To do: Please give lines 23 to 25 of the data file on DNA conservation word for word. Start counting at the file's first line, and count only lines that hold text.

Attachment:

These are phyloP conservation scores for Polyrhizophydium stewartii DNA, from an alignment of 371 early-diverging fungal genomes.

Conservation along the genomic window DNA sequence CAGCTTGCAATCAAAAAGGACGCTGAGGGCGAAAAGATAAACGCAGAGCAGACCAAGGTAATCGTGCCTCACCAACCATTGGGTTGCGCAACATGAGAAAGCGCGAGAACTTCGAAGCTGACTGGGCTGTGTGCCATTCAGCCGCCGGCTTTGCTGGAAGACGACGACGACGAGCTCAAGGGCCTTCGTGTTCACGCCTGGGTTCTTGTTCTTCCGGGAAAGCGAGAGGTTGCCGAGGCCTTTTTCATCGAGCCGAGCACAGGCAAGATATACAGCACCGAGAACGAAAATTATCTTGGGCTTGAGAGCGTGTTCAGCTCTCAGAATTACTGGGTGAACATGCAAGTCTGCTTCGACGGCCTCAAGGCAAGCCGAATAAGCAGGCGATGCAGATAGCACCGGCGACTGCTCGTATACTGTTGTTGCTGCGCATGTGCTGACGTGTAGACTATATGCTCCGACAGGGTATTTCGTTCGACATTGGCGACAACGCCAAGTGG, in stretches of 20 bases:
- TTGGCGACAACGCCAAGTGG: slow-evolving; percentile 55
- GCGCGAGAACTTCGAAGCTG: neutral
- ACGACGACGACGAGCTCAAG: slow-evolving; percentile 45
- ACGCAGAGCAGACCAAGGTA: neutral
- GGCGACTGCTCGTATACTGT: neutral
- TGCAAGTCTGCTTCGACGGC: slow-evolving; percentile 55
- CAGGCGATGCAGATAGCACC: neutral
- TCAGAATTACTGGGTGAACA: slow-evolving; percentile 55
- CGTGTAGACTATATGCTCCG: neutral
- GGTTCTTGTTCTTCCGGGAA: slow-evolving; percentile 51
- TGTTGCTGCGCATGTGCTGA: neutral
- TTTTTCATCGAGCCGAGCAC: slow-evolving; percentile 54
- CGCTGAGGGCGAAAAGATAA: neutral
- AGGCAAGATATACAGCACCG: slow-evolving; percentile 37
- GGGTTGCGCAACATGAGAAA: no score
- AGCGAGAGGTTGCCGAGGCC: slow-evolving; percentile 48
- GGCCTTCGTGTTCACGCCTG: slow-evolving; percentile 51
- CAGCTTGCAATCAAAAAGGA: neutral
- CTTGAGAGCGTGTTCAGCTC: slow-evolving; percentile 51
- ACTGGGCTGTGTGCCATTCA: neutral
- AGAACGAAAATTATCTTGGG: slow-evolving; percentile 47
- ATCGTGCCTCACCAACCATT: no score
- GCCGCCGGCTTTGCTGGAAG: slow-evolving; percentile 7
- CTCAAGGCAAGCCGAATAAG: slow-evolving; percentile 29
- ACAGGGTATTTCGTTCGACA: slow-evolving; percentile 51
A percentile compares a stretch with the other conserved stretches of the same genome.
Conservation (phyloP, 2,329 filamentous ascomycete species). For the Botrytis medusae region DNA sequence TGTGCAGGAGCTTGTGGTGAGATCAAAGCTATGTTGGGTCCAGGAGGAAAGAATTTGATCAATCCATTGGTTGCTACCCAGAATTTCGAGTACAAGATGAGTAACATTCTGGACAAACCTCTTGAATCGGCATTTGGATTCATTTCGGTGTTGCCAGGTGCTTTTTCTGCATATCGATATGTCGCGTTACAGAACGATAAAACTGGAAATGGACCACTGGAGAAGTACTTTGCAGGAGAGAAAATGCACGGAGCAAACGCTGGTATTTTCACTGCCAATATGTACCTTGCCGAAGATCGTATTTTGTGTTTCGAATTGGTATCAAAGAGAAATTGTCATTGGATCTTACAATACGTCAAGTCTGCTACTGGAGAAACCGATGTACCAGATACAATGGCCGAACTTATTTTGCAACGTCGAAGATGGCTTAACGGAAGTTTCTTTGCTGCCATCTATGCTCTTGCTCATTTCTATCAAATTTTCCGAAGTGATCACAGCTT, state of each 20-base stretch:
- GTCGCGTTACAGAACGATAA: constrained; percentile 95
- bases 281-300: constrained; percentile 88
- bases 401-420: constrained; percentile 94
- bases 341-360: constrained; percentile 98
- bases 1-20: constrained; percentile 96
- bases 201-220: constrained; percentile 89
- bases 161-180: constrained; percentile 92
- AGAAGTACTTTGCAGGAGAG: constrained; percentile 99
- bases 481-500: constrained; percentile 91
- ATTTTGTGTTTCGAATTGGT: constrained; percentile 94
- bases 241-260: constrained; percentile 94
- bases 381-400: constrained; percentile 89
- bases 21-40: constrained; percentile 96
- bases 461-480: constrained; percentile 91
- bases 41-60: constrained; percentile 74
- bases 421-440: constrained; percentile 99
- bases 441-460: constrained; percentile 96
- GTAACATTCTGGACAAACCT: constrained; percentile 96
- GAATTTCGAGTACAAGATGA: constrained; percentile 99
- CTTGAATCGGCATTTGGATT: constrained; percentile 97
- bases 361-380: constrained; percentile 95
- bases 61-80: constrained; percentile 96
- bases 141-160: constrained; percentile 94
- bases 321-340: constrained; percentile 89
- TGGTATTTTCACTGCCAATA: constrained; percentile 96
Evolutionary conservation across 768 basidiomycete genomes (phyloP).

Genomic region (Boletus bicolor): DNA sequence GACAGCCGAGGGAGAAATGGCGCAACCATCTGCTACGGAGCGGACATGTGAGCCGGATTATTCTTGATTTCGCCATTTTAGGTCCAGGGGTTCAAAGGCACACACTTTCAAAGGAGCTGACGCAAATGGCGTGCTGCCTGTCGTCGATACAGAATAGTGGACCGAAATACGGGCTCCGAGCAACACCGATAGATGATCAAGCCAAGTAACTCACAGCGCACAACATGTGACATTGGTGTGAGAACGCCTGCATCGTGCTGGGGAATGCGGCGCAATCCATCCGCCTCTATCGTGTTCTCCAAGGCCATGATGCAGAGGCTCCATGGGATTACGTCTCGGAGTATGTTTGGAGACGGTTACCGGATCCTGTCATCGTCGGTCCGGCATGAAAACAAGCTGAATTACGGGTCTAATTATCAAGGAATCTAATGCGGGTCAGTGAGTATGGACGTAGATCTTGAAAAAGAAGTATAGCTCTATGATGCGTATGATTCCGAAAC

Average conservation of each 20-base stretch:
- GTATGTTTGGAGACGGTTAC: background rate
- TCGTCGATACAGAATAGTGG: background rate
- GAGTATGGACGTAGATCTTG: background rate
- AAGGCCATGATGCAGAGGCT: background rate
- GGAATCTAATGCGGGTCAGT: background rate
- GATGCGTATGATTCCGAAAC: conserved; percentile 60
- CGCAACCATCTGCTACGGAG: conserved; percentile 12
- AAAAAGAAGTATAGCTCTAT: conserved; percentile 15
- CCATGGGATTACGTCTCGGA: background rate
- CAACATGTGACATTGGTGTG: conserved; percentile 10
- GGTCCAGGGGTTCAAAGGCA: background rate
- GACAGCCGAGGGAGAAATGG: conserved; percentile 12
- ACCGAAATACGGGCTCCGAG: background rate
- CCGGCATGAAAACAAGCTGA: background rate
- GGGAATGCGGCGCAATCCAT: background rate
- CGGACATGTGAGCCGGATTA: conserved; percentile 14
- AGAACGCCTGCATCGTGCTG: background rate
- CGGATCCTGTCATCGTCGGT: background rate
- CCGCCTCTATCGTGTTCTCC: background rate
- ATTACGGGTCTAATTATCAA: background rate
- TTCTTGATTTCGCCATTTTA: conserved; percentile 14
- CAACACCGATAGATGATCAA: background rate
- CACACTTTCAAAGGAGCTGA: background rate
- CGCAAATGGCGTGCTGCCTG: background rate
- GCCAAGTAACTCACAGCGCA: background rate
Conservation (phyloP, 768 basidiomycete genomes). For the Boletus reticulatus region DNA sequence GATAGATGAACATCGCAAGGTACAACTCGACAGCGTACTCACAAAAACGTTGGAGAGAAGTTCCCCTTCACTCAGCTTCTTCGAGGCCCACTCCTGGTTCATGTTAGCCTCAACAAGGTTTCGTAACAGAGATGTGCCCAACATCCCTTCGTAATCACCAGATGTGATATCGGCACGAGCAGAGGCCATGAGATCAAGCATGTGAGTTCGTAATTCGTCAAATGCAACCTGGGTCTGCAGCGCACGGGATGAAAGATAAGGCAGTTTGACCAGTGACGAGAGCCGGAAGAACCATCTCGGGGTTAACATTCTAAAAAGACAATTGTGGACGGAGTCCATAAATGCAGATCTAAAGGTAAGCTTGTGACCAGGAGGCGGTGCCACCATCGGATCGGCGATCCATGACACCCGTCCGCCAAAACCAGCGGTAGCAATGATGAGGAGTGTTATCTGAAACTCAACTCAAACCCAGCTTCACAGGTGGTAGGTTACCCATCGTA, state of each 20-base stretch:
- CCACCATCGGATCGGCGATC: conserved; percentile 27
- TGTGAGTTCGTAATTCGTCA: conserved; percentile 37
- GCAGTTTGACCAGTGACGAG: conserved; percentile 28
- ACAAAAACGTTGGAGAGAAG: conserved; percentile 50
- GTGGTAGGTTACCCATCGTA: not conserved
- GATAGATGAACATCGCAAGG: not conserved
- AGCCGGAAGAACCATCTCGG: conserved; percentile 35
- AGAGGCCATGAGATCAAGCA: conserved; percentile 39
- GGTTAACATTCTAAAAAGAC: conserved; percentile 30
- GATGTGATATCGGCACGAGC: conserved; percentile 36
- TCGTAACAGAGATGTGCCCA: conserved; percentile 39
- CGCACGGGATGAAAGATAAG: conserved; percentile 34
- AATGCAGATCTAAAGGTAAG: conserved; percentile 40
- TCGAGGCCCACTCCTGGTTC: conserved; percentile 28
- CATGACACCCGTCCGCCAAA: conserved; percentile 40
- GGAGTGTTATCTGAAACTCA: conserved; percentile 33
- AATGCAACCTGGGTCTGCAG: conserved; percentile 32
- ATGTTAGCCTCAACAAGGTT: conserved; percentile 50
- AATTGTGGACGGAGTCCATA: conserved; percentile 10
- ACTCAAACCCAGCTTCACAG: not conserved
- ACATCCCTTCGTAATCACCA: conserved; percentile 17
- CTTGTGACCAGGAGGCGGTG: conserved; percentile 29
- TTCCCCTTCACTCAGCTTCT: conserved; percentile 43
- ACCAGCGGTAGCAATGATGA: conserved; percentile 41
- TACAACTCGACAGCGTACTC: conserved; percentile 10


- AGAACGAAAATTATCTTGGG: slow-evolving; percentile 47
- ATCGTGCCTCACCAACCATT: no score
- GCCGCCGGCTTTGCTGGAAG: slow-evolving; percentile 7